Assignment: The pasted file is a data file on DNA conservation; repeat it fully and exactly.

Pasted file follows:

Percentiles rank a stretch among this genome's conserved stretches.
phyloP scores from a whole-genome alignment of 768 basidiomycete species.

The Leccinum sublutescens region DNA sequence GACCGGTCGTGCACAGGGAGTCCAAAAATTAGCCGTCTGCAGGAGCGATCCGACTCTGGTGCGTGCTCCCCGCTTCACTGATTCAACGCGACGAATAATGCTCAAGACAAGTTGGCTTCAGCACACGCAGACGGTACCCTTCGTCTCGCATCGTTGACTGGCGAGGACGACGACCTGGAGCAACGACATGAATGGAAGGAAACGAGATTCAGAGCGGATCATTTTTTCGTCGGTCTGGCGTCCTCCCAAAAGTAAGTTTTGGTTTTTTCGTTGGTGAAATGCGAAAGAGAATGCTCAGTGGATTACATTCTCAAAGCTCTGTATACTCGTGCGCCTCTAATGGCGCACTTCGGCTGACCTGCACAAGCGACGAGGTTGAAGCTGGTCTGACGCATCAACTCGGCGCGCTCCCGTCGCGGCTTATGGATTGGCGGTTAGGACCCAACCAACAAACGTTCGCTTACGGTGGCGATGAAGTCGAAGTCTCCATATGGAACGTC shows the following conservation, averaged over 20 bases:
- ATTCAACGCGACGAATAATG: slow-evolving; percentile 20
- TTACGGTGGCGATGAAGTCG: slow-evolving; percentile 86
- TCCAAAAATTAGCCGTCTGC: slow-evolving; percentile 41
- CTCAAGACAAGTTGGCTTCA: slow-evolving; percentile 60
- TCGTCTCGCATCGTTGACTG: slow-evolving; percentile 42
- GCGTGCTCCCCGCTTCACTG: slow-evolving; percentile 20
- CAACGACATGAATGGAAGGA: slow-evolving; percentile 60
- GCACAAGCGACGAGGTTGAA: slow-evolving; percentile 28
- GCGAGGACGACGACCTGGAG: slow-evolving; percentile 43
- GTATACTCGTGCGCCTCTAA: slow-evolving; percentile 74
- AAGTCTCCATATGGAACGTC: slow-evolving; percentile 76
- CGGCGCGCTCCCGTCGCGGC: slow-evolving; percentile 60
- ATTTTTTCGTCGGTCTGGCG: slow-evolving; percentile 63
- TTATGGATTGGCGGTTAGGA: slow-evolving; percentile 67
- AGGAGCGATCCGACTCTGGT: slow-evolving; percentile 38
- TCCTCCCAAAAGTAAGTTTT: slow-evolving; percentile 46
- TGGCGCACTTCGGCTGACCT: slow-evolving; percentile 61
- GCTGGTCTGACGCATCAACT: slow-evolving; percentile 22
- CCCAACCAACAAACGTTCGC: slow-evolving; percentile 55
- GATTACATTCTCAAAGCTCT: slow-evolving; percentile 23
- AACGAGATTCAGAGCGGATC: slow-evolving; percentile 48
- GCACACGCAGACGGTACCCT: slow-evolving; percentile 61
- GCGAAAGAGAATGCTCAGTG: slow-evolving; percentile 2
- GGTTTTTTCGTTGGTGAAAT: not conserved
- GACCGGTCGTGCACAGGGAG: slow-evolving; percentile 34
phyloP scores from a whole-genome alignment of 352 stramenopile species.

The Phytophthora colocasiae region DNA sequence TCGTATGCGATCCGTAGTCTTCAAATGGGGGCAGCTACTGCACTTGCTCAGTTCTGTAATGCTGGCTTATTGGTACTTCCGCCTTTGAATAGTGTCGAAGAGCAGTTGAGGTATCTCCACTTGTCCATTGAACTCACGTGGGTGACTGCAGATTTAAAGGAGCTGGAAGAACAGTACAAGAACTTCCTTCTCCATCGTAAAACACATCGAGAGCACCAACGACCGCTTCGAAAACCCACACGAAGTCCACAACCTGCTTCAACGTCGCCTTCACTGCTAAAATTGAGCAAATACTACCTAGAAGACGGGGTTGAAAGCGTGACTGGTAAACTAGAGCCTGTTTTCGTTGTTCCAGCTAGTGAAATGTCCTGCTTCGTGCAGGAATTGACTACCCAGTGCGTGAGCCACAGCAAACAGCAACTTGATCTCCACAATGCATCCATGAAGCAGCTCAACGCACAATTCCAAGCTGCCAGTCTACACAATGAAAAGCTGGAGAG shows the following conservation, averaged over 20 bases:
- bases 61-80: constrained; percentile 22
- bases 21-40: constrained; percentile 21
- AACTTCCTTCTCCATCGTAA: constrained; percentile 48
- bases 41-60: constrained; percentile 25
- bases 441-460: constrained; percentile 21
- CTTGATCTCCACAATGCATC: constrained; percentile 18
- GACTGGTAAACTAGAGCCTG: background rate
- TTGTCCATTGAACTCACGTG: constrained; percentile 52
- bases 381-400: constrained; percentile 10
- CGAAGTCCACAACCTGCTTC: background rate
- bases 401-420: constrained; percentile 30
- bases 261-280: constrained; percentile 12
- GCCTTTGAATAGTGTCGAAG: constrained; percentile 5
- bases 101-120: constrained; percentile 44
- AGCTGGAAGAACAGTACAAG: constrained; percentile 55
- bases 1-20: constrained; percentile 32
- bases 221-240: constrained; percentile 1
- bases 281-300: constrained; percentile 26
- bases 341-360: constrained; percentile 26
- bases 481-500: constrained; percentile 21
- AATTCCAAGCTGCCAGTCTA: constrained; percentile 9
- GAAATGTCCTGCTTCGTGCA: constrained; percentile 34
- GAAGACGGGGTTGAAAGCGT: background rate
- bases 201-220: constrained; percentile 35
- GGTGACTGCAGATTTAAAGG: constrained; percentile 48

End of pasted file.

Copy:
Percentiles rank a stretch among this genome's conserved stretches.
phyloP scores from a whole-genome alignment of 768 basidiomycete species.

The Leccinum sublutescens region DNA sequence GACCGGTCGTGCACAGGGAGTCCAAAAATTAGCCGTCTGCAGGAGCGATCCGACTCTGGTGCGTGCTCCCCGCTTCACTGATTCAACGCGACGAATAATGCTCAAGACAAGTTGGCTTCAGCACACGCAGACGGTACCCTTCGTCTCGCATCGTTGACTGGCGAGGACGACGACCTGGAGCAACGACATGAATGGAAGGAAACGAGATTCAGAGCGGATCATTTTTTCGTCGGTCTGGCGTCCTCCCAAAAGTAAGTTTTGGTTTTTTCGTTGGTGAAATGCGAAAGAGAATGCTCAGTGGATTACATTCTCAAAGCTCTGTATACTCGTGCGCCTCTAATGGCGCACTTCGGCTGACCTGCACAAGCGACGAGGTTGAAGCTGGTCTGACGCATCAACTCGGCGCGCTCCCGTCGCGGCTTATGGATTGGCGGTTAGGACCCAACCAACAAACGTTCGCTTACGGTGGCGATGAAGTCGAAGTCTCCATATGGAACGTC shows the following conservation, averaged over 20 bases:
- ATTCAACGCGACGAATAATG: slow-evolving; percentile 20
- TTACGGTGGCGATGAAGTCG: slow-evolving; percentile 86
- TCCAAAAATTAGCCGTCTGC: slow-evolving; percentile 41
- CTCAAGACAAGTTGGCTTCA: slow-evolving; percentile 60
- TCGTCTCGCATCGTTGACTG: slow-evolving; percentile 42
- GCGTGCTCCCCGCTTCACTG: slow-evolving; percentile 20
- CAACGACATGAATGGAAGGA: slow-evolving; percentile 60
- GCACAAGCGACGAGGTTGAA: slow-evolving; percentile 28
- GCGAGGACGACGACCTGGAG: slow-evolving; percentile 43
- GTATACTCGTGCGCCTCTAA: slow-evolving; percentile 74
- AAGTCTCCATATGGAACGTC: slow-evolving; percentile 76
- CGGCGCGCTCCCGTCGCGGC: slow-evolving; percentile 60
- ATTTTTTCGTCGGTCTGGCG: slow-evolving; percentile 63
- TTATGGATTGGCGGTTAGGA: slow-evolving; percentile 67
- AGGAGCGATCCGACTCTGGT: slow-evolving; percentile 38
- TCCTCCCAAAAGTAAGTTTT: slow-evolving; percentile 46
- TGGCGCACTTCGGCTGACCT: slow-evolving; percentile 61
- GCTGGTCTGACGCATCAACT: slow-evolving; percentile 22
- CCCAACCAACAAACGTTCGC: slow-evolving; percentile 55
- GATTACATTCTCAAAGCTCT: slow-evolving; percentile 23
- AACGAGATTCAGAGCGGATC: slow-evolving; percentile 48
- GCACACGCAGACGGTACCCT: slow-evolving; percentile 61
- GCGAAAGAGAATGCTCAGTG: slow-evolving; percentile 2
- GGTTTTTTCGTTGGTGAAAT: not conserved
- GACCGGTCGTGCACAGGGAG: slow-evolving; percentile 34
phyloP scores from a whole-genome alignment of 352 stramenopile species.

The Phytophthora colocasiae region DNA sequence TCGTATGCGATCCGTAGTCTTCAAATGGGGGCAGCTACTGCACTTGCTCAGTTCTGTAATGCTGGCTTATTGGTACTTCCGCCTTTGAATAGTGTCGAAGAGCAGTTGAGGTATCTCCACTTGTCCATTGAACTCACGTGGGTGACTGCAGATTTAAAGGAGCTGGAAGAACAGTACAAGAACTTCCTTCTCCATCGTAAAACACATCGAGAGCACCAACGACCGCTTCGAAAACCCACACGAAGTCCACAACCTGCTTCAACGTCGCCTTCACTGCTAAAATTGAGCAAATACTACCTAGAAGACGGGGTTGAAAGCGTGACTGGTAAACTAGAGCCTGTTTTCGTTGTTCCAGCTAGTGAAATGTCCTGCTTCGTGCAGGAATTGACTACCCAGTGCGTGAGCCACAGCAAACAGCAACTTGATCTCCACAATGCATCCATGAAGCAGCTCAACGCACAATTCCAAGCTGCCAGTCTACACAATGAAAAGCTGGAGAG shows the following conservation, averaged over 20 bases:
- bases 61-80: constrained; percentile 22
- bases 21-40: constrained; percentile 21
- AACTTCCTTCTCCATCGTAA: constrained; percentile 48
- bases 41-60: constrained; percentile 25
- bases 441-460: constrained; percentile 21
- CTTGATCTCCACAATGCATC: constrained; percentile 18
- GACTGGTAAACTAGAGCCTG: background rate
- TTGTCCATTGAACTCACGTG: constrained; percentile 52
- bases 381-400: constrained; percentile 10
- CGAAGTCCACAACCTGCTTC: background rate
- bases 401-420: constrained; percentile 30
- bases 261-280: constrained; percentile 12
- GCCTTTGAATAGTGTCGAAG: constrained; percentile 5
- bases 101-120: constrained; percentile 44
- AGCTGGAAGAACAGTACAAG: constrained; percentile 55
- bases 1-20: constrained; percentile 32
- bases 221-240: constrained; percentile 1
- bases 281-300: constrained; percentile 26
- bases 341-360: constrained; percentile 26
- bases 481-500: constrained; percentile 21
- AATTCCAAGCTGCCAGTCTA: constrained; percentile 9
- GAAATGTCCTGCTTCGTGCA: constrained; percentile 34
- GAAGACGGGGTTGAAAGCGT: background rate
- bases 201-220: constrained; percentile 35
- GGTGACTGCAGATTTAAAGG: constrained; percentile 48